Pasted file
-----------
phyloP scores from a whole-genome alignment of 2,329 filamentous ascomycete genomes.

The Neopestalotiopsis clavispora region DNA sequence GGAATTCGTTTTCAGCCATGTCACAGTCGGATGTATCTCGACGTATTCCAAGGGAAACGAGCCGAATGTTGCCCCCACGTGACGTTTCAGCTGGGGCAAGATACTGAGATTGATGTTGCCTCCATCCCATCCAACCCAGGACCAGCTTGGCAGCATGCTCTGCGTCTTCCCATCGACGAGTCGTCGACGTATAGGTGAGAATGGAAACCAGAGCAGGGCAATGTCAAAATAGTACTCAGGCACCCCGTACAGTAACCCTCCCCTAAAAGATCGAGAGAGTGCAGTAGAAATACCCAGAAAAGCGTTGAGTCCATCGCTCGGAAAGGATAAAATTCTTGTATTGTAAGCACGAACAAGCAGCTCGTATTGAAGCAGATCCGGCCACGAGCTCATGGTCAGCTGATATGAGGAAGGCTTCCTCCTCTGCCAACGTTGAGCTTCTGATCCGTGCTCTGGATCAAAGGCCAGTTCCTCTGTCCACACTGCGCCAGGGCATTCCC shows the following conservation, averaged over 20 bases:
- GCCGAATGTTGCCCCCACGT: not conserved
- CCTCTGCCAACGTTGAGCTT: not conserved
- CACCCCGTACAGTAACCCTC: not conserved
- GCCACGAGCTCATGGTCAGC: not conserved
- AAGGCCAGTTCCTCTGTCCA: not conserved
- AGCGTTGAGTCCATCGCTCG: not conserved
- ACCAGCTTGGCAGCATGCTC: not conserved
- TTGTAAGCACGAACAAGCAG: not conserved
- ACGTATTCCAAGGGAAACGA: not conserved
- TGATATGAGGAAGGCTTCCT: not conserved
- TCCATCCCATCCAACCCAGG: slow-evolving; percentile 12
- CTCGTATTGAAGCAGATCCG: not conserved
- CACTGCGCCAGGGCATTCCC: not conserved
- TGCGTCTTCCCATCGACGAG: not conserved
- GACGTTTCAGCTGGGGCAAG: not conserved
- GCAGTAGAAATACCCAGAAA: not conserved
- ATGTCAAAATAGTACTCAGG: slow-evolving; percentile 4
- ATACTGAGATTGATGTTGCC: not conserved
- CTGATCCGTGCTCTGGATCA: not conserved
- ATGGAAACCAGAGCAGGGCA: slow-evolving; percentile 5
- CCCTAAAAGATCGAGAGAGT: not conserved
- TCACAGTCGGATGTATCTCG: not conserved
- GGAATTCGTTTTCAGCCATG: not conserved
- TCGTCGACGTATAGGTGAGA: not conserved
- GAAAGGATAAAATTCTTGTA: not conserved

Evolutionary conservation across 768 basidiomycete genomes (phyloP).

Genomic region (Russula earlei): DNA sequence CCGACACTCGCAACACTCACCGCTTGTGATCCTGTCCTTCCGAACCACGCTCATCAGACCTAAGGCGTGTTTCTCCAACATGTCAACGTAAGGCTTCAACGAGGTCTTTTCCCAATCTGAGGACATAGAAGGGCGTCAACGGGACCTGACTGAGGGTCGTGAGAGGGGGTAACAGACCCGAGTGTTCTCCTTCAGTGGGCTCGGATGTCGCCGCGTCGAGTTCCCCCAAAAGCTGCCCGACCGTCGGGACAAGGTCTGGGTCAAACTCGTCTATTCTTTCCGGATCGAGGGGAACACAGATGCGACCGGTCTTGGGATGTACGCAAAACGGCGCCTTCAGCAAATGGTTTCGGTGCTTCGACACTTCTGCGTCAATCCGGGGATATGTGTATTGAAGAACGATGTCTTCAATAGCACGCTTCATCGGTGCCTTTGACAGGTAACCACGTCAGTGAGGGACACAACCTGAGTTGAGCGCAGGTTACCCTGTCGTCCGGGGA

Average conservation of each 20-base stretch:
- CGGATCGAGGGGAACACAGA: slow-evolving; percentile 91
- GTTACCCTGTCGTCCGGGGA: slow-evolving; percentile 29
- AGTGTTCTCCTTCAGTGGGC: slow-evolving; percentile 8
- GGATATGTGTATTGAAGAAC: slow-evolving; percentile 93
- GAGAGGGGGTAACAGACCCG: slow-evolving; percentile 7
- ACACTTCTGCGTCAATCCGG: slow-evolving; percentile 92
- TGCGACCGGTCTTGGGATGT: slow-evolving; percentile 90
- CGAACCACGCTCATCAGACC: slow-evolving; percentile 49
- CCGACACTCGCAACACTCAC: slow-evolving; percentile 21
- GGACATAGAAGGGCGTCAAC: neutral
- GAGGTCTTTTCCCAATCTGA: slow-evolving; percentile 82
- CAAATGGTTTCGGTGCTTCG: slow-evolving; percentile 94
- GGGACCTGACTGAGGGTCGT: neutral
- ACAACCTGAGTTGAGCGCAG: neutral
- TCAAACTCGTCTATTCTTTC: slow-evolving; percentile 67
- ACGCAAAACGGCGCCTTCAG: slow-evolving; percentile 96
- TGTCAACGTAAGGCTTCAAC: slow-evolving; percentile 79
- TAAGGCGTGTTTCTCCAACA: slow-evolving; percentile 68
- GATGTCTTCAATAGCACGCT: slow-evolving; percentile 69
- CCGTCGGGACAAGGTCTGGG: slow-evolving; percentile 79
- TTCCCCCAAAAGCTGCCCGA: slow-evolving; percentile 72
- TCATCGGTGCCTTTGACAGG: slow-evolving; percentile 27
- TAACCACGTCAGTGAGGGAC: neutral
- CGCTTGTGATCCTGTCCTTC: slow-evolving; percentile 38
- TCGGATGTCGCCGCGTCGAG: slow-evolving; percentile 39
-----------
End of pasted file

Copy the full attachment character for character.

phyloP scores from a whole-genome alignment of 2,329 filamentous ascomycete genomes.

The Neopestalotiopsis clavispora region DNA sequence GGAATTCGTTTTCAGCCATGTCACAGTCGGATGTATCTCGACGTATTCCAAGGGAAACGAGCCGAATGTTGCCCCCACGTGACGTTTCAGCTGGGGCAAGATACTGAGATTGATGTTGCCTCCATCCCATCCAACCCAGGACCAGCTTGGCAGCATGCTCTGCGTCTTCCCATCGACGAGTCGTCGACGTATAGGTGAGAATGGAAACCAGAGCAGGGCAATGTCAAAATAGTACTCAGGCACCCCGTACAGTAACCCTCCCCTAAAAGATCGAGAGAGTGCAGTAGAAATACCCAGAAAAGCGTTGAGTCCATCGCTCGGAAAGGATAAAATTCTTGTATTGTAAGCACGAACAAGCAGCTCGTATTGAAGCAGATCCGGCCACGAGCTCATGGTCAGCTGATATGAGGAAGGCTTCCTCCTCTGCCAACGTTGAGCTTCTGATCCGTGCTCTGGATCAAAGGCCAGTTCCTCTGTCCACACTGCGCCAGGGCATTCCC shows the following conservation, averaged over 20 bases:
- GCCGAATGTTGCCCCCACGT: not conserved
- CCTCTGCCAACGTTGAGCTT: not conserved
- CACCCCGTACAGTAACCCTC: not conserved
- GCCACGAGCTCATGGTCAGC: not conserved
- AAGGCCAGTTCCTCTGTCCA: not conserved
- AGCGTTGAGTCCATCGCTCG: not conserved
- ACCAGCTTGGCAGCATGCTC: not conserved
- TTGTAAGCACGAACAAGCAG: not conserved
- ACGTATTCCAAGGGAAACGA: not conserved
- TGATATGAGGAAGGCTTCCT: not conserved
- TCCATCCCATCCAACCCAGG: slow-evolving; percentile 12
- CTCGTATTGAAGCAGATCCG: not conserved
- CACTGCGCCAGGGCATTCCC: not conserved
- TGCGTCTTCCCATCGACGAG: not conserved
- GACGTTTCAGCTGGGGCAAG: not conserved
- GCAGTAGAAATACCCAGAAA: not conserved
- ATGTCAAAATAGTACTCAGG: slow-evolving; percentile 4
- ATACTGAGATTGATGTTGCC: not conserved
- CTGATCCGTGCTCTGGATCA: not conserved
- ATGGAAACCAGAGCAGGGCA: slow-evolving; percentile 5
- CCCTAAAAGATCGAGAGAGT: not conserved
- TCACAGTCGGATGTATCTCG: not conserved
- GGAATTCGTTTTCAGCCATG: not conserved
- TCGTCGACGTATAGGTGAGA: not conserved
- GAAAGGATAAAATTCTTGTA: not conserved

Evolutionary conservation across 768 basidiomycete genomes (phyloP).

Genomic region (Russula earlei): DNA sequence CCGACACTCGCAACACTCACCGCTTGTGATCCTGTCCTTCCGAACCACGCTCATCAGACCTAAGGCGTGTTTCTCCAACATGTCAACGTAAGGCTTCAACGAGGTCTTTTCCCAATCTGAGGACATAGAAGGGCGTCAACGGGACCTGACTGAGGGTCGTGAGAGGGGGTAACAGACCCGAGTGTTCTCCTTCAGTGGGCTCGGATGTCGCCGCGTCGAGTTCCCCCAAAAGCTGCCCGACCGTCGGGACAAGGTCTGGGTCAAACTCGTCTATTCTTTCCGGATCGAGGGGAACACAGATGCGACCGGTCTTGGGATGTACGCAAAACGGCGCCTTCAGCAAATGGTTTCGGTGCTTCGACACTTCTGCGTCAATCCGGGGATATGTGTATTGAAGAACGATGTCTTCAATAGCACGCTTCATCGGTGCCTTTGACAGGTAACCACGTCAGTGAGGGACACAACCTGAGTTGAGCGCAGGTTACCCTGTCGTCCGGGGA

Average conservation of each 20-base stretch:
- CGGATCGAGGGGAACACAGA: slow-evolving; percentile 91
- GTTACCCTGTCGTCCGGGGA: slow-evolving; percentile 29
- AGTGTTCTCCTTCAGTGGGC: slow-evolving; percentile 8
- GGATATGTGTATTGAAGAAC: slow-evolving; percentile 93
- GAGAGGGGGTAACAGACCCG: slow-evolving; percentile 7
- ACACTTCTGCGTCAATCCGG: slow-evolving; percentile 92
- TGCGACCGGTCTTGGGATGT: slow-evolving; percentile 90
- CGAACCACGCTCATCAGACC: slow-evolving; percentile 49
- CCGACACTCGCAACACTCAC: slow-evolving; percentile 21
- GGACATAGAAGGGCGTCAAC: neutral
- GAGGTCTTTTCCCAATCTGA: slow-evolving; percentile 82
- CAAATGGTTTCGGTGCTTCG: slow-evolving; percentile 94
- GGGACCTGACTGAGGGTCGT: neutral
- ACAACCTGAGTTGAGCGCAG: neutral
- TCAAACTCGTCTATTCTTTC: slow-evolving; percentile 67
- ACGCAAAACGGCGCCTTCAG: slow-evolving; percentile 96
- TGTCAACGTAAGGCTTCAAC: slow-evolving; percentile 79
- TAAGGCGTGTTTCTCCAACA: slow-evolving; percentile 68
- GATGTCTTCAATAGCACGCT: slow-evolving; percentile 69
- CCGTCGGGACAAGGTCTGGG: slow-evolving; percentile 79
- TTCCCCCAAAAGCTGCCCGA: slow-evolving; percentile 72
- TCATCGGTGCCTTTGACAGG: slow-evolving; percentile 27
- TAACCACGTCAGTGAGGGAC: neutral
- CGCTTGTGATCCTGTCCTTC: slow-evolving; percentile 38
- TCGGATGTCGCCGCGTCGAG: slow-evolving; percentile 39